Parents across Australia are now writing notes on their children’s lunchboxes to explain to teachers why the contents may not appear as ‘healthy’ as they’d like.
A mother from Queensland recently shared her own example in a lunchbox-themed Facebook group alongside the caption ‘the struggle is real’.
She explained that her son, who has autism, is unable to ‘articulate exactly why he never has a sandwich’ and wrote the note to help teachers understand why his lunchbox was full of ‘snack’ foods.
‘My lunchbox may not look healthy but it’s all I will eat. Please be patient as I work through my sensory issues,’ the message read.
Parents across Australia are now writing notes on their children’s lunchboxes to explain to teachers why the contents may not appear as ‘healthy’ as they’d like (pictured )
Is there a link between ‘fussy’ eating habits and autism spectrum disorder?
Some children and teenagers with autism spectrum disorder (ASD) are fussy eaters and will eat only a limited range of food.
Some have sensory sensitivities and prefer food with particular textures while others like routines and want the same food every day.
Making the child eat a new food can make things worse, and they might refuse to eat altogether.
Source: Raising Children
Since the mother couldn’t be there herself she wanted to explain the meal for him, in the hopes critical teachers would let him eat it.
Her son’s lunch was made up of a variety of foods including corn on the cob, a handful of air popped popcorn and sesame snaps.
She also clarified that she is not ‘particularly fussed’ about judgemental parents or teachers but just wanted to help her son out if he was asked.
‘As awesome as my child is, he isn’t able to quite articulate exactly why he never has a sandwich or wrap for lunch and prefers to munch on popcorn instead,’ she wrote.
The woman was met with a flood of positive comments from people who had no issue with the contents of the box.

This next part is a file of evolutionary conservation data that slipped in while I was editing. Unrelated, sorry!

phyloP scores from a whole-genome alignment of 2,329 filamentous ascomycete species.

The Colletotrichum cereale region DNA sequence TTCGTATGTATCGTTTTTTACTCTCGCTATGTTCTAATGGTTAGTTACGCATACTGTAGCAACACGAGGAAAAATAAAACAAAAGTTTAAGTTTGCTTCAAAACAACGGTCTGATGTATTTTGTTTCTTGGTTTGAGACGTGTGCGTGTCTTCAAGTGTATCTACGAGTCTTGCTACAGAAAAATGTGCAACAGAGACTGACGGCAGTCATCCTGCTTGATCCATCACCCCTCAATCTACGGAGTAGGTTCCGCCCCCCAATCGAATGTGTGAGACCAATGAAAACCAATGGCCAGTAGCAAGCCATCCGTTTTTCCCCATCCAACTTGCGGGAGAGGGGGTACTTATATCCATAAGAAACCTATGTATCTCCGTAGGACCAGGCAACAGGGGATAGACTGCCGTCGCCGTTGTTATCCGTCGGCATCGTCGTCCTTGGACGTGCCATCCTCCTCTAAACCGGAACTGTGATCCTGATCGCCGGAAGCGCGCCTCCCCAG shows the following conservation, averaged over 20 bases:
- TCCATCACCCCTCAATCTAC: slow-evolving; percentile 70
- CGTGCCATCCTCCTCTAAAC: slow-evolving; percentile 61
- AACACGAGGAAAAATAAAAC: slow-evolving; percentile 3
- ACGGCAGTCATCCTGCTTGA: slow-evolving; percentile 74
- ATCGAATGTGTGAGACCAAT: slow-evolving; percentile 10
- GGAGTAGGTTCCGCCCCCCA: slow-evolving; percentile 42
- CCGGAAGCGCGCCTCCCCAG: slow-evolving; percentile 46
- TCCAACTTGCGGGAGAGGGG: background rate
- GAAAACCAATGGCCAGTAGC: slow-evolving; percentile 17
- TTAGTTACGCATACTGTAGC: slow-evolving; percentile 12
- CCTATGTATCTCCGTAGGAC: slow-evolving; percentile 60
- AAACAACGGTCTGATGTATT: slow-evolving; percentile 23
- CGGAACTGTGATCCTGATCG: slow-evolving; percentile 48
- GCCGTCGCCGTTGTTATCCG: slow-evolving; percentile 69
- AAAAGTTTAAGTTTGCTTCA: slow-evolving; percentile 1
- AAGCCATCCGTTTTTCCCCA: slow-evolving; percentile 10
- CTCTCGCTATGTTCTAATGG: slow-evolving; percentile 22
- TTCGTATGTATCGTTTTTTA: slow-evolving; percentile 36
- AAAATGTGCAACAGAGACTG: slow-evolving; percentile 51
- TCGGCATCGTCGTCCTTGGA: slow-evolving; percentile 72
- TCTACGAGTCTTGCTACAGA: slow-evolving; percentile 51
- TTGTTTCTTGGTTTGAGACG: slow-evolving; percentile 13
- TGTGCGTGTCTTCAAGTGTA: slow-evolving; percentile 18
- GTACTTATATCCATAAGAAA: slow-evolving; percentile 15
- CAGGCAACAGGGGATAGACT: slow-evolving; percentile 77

‘Looks healthy babe. I love your note, that’s awesome, I’m going to borrow for my boy for kindy. I adore your advocacy for your child,’ one mum wrote.
‘This is such a great solution! While it’s sad such a message needs to be written it helps teacher awareness. The trend for healthy food monitoring is at its extreme,’ said another.
Many commenters said the fact that schools are becoming so strict is ‘ridiculous’.
‘As long as you don’t take chocolate and lollies then I don’t see why some things are such a problem,’ one comment read.
This woman’s post comes after the increase in primary schools sending lunchboxes home that they don’t deem healthy enough for their students.
Previously a different Australian mother took to Facebook to reveal the lunch that landed her four-year-old daughter in hot water.
Comprising of fruit, vegetables, crackers and cheese, at first glance the homemade meal appears to cover all nutritional bases.
This mother was scolded for packing a small chocolate in her daughter’s healthy school lunchbox
However, upon a teacher’s further inspection, it was a single Hershey’s Kiss that marked the lunch too unhealthy and saw the sweet treat confiscated.
‘My youngest daughter’s teacher took her little Hershey’s Kiss off her and told her she had to eat it at home… my eldest daughter was able to eat hers!!’ wrote the girl’s mother.
She explained further, revealing the snack’s removal had nothing to do with other children’s allergies.
‘Nuts are allowed at the school… she had eaten all her fruit, and salad and half her sandwich,’ she wrote.
‘(The daughter) said the teacher told her she shouldn’t eat sugar at school. Yet the canteen serves custard, chips, sausage rolls, meat pies, quench soft drinks and cupcakes!’
The post prompted backlash from other mothers in the group, who collectively agreed with the absurdity of the confiscation
Although the incident may seem extreme in nature, it is just part of the growing trend of ‘lunchbox shaming’
The post prompted backlash from other mothers in the group, who collectively agreed with the absurdity of the confiscation.
‘That’s crazy it’s a well balanced lunch FFS! I’ve only made one lunchbox as my son has just started preschool and was so paranoid after reading similar stories so I tried to hide his chocolate under the raspberries,’ wrote one bemused user.
‘Teachers are there to teach not police lunchboxes – if parents feed their kid foods high in sugars or preservatives and the teachers feel it effects the kids wouldn’t a quiet word be better that shaming the parent and making the child feel bad?’ said another.
Although the incident may seem extreme in nature, it is just part of the growing trend of ‘lunchbox shaming’.